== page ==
Hunter-gatherer societies may have looked a little different than we thought, study shows
Burial sites offer evidence that women were not just gatherers, but were skilled hunters, as well
Recent excavation of ancient burial sites suggests women played a bigger role in prehistoric big-game hunting in the Americas than scientists previously assumed, according to scientific journal Plos One.
To gain insights into ancient foraging societies, an international research team conducted a study of 391 foraging societies spanning from the early 1800s to the present day.
One significant discovery Plos One examined was a 9,000-year old burial site in the Andean highland area of Wilamaya Patjxa, Peru. Scientists discovered the remains of 11 females at 10 different sites containing “big-game hunting tools” and “animal processing equipment.”
Another instance of women acting as hunters in early societies was confirmed through genetic analysis in 2017. In 1871, a “lavish” burial site of an ancient Viking warrior was discovered on an island in Sweden, per Atlas Obscura. The site included two sacrificed horses, hosts of weapons and a shield. The remains were originally thought to belong to a man, but the warrior was later confirmed to be female.
More evidence for female hunters appeared when archaeologists found a 2,500-year-old burial site with “four females alongside weapons and warrior equipment,” per Plos One. The buried women’s ages ranged from 12 to 50 and they were allegedly nomadic Scythians. One-third of Scythian women “were buried with weapons.”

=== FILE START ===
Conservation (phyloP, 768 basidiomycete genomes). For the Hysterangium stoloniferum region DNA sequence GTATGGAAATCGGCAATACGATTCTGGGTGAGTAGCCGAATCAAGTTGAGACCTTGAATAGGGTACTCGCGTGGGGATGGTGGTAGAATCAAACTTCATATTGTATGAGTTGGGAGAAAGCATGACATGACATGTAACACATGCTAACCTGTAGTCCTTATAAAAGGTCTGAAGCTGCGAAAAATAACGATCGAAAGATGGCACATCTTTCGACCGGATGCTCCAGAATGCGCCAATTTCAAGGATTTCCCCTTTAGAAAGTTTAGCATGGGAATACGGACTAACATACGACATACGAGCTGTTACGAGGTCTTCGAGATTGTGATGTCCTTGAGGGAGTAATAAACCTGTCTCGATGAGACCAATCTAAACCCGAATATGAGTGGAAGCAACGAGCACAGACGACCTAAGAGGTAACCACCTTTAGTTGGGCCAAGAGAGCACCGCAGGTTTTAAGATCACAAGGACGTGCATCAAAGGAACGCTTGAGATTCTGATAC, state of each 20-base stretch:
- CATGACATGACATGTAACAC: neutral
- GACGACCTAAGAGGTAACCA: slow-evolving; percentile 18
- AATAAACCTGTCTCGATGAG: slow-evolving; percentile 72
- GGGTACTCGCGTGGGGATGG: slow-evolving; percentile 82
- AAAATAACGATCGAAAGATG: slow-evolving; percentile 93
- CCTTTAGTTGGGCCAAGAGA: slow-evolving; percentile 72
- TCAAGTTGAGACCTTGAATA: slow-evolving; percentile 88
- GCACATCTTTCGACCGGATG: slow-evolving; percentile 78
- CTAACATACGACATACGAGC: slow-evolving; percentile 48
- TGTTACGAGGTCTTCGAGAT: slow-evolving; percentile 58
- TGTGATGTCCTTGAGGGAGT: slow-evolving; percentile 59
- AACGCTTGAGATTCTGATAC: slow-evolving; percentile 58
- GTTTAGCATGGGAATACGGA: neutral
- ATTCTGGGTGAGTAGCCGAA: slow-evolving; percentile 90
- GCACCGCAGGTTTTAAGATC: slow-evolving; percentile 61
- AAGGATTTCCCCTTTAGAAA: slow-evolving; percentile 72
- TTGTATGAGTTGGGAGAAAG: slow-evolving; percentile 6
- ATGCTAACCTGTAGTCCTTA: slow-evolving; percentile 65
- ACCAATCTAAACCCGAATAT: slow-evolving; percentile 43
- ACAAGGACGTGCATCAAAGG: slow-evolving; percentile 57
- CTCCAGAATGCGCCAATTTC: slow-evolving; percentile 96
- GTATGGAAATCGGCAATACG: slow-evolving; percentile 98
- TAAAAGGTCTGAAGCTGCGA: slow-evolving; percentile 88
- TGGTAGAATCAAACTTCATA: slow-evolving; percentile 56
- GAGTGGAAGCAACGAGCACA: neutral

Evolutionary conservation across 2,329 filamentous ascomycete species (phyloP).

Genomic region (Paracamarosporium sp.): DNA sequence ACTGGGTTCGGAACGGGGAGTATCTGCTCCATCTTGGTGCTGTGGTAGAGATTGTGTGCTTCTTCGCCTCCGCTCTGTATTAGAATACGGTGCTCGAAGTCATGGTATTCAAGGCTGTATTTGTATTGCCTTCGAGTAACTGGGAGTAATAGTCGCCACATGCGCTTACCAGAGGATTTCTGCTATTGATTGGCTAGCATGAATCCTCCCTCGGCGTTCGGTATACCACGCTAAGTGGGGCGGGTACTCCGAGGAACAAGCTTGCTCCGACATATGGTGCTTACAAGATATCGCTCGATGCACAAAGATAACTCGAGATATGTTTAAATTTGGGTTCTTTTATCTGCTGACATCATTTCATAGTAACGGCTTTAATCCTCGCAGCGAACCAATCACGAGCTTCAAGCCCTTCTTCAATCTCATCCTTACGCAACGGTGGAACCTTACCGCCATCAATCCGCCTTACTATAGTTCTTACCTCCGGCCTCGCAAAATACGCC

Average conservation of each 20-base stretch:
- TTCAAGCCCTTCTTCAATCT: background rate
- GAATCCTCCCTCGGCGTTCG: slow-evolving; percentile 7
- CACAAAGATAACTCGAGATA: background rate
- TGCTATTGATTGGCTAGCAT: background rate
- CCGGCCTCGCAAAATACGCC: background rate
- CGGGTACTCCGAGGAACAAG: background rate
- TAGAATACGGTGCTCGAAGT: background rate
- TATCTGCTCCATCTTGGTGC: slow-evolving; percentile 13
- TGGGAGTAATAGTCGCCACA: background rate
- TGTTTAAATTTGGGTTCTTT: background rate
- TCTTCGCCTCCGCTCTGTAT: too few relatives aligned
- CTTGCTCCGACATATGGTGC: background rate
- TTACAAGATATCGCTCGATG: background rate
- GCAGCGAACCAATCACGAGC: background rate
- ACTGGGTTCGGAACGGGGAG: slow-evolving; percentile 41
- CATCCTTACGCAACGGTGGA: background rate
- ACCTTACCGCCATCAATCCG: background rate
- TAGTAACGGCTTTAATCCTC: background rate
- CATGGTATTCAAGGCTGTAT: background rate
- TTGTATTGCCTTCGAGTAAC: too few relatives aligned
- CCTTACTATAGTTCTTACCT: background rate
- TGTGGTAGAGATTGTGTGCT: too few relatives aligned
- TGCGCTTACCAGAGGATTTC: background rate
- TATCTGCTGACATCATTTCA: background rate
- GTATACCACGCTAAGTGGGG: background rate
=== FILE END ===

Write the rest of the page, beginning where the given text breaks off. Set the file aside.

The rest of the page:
By analyzing these discoveries and current hunter-gatherer societies, researchers concluded that women hunted in 79% of foraging societies. Smithsonian magazine reported that nearly two-thirds of the time, female hunting didn’t occur while doing other activities; it seemed intentional.
In societies where families relied heavily on hunting for survival, “women participated in hunting 100 percent of the time,” Smithsonian magazine reported.
Plos One concluded that these burial sites suggest scientists may know less about how Holocene societies were organized than they previously thought. Their hypothesis is that “the majority ... of hunter-gatherer communities do expect females to contribute to hunting strategies.”
If women being buried with weapons implies they were commonly involved in hunting, it would “challenge the long-held perceptions of sex-specific gender roles within foraging subsistence labor.”